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Workplace bullying – remedies for an employee?

What remedies are available to an employee that is alleging bullying at work?
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Workplace bullying – remedies for an employee?

Workplace bullying – remedies for an employee?

28 May 2021

What remedies are available to an employee that is alleging bullying at work?

Q We are a medium-sized company which has never been subject to a claim by an employee of bullying behaviour by a member of management. The employee is threatening to take a claim to a number of different tribunals, including the Fair Work Commission.

The company is familiar with the anti-bullying process generally followed by the Fair Work Commission but is unaware of any other alternatives this employee could pursue regarding an allegation of bullying in the workplace?

A An employee seeking compensation for alleged bullying may seek a remedy through a number of different jurisdictions.


Fair Work Commission

The Fair Work Commission may make any order it considers appropriate if an allegation of bullying is sustained, other than the payment of compensation, reinstatement or penalties. Examples of possible orders include:
  • that certain specified behaviour stop,
  • the employer monitor certain behaviour
  • persons provide relevant information, support or training, or
  • the business review its relevant management systems.

Contravening a stop bullying order can result in penalties.


Other jurisdictions

An employee who brings a bullying claim to the Fair Work Commission can also seek other remedies for bullying concurrently. These may include:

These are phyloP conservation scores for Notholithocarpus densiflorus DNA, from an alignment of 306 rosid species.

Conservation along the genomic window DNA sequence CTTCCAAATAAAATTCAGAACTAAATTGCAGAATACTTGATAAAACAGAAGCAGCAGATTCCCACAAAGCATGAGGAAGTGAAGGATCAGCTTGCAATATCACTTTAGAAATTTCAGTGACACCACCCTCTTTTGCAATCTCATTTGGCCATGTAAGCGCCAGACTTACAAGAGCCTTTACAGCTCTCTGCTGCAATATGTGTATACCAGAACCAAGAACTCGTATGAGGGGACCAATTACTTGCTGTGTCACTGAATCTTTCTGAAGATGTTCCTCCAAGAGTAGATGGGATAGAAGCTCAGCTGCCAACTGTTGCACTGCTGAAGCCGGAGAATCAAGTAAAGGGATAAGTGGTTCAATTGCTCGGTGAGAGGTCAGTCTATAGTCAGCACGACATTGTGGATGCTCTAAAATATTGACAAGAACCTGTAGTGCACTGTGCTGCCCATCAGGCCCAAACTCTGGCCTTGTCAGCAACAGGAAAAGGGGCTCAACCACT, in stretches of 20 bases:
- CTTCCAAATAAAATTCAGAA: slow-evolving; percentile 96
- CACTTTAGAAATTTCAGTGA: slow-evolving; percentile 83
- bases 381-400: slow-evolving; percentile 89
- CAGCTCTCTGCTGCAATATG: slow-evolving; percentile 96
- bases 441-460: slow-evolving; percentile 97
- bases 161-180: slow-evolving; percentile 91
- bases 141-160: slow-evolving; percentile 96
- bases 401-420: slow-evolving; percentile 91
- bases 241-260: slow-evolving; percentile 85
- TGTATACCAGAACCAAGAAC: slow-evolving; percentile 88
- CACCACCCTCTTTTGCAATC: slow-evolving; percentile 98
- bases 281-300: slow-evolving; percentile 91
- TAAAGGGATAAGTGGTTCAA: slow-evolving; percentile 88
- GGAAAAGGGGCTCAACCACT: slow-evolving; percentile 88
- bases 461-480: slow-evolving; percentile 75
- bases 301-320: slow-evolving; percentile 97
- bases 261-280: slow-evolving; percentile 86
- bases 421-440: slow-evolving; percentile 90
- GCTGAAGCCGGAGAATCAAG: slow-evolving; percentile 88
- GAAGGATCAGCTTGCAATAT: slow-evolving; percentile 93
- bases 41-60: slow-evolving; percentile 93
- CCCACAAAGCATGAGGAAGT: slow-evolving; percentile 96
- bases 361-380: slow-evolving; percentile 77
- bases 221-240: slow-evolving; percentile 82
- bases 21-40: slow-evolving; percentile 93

• raising their dispute with the relevant state or territory workplace health and safety regulator
  • making a claim for workers’ compensation
  • alleging breach of the employment contract
  • initiating an adverse action claim under general protections laws under the Fair Work Act,
  • proceedings under the relevant Commonwealth, state or territory discrimination law.


What is workplace bullying?

A person is bullied at work if another individual or group of individuals repeatedly behaves unreasonably towards the employee, and that behaviour creates a risk to health and safety. This may include victimising, humiliating, intimidating or threatening an employee. ‘Repeated behaviour’ means persistent behaviour and incorporates a range of behaviours over time. A one-off serious instance of aggravated behaviour, such as violence, is not considered bullying but would be dealt with through other laws such as criminal law. The definition of bullying excludes ‘reasonable management action’.


What is not workplace bullying?

Workplace bullying would not include:
  • reasonable performance management
  • reasonable disciplinary action
  • reasonable allocations of work, and
  • fair and constructive feedback on an employee’s performance.

Bottom line: An employee alleging bullying in the workplace may seek a remedy before a number of different Commonwealth, state or territory courts or tribunals.

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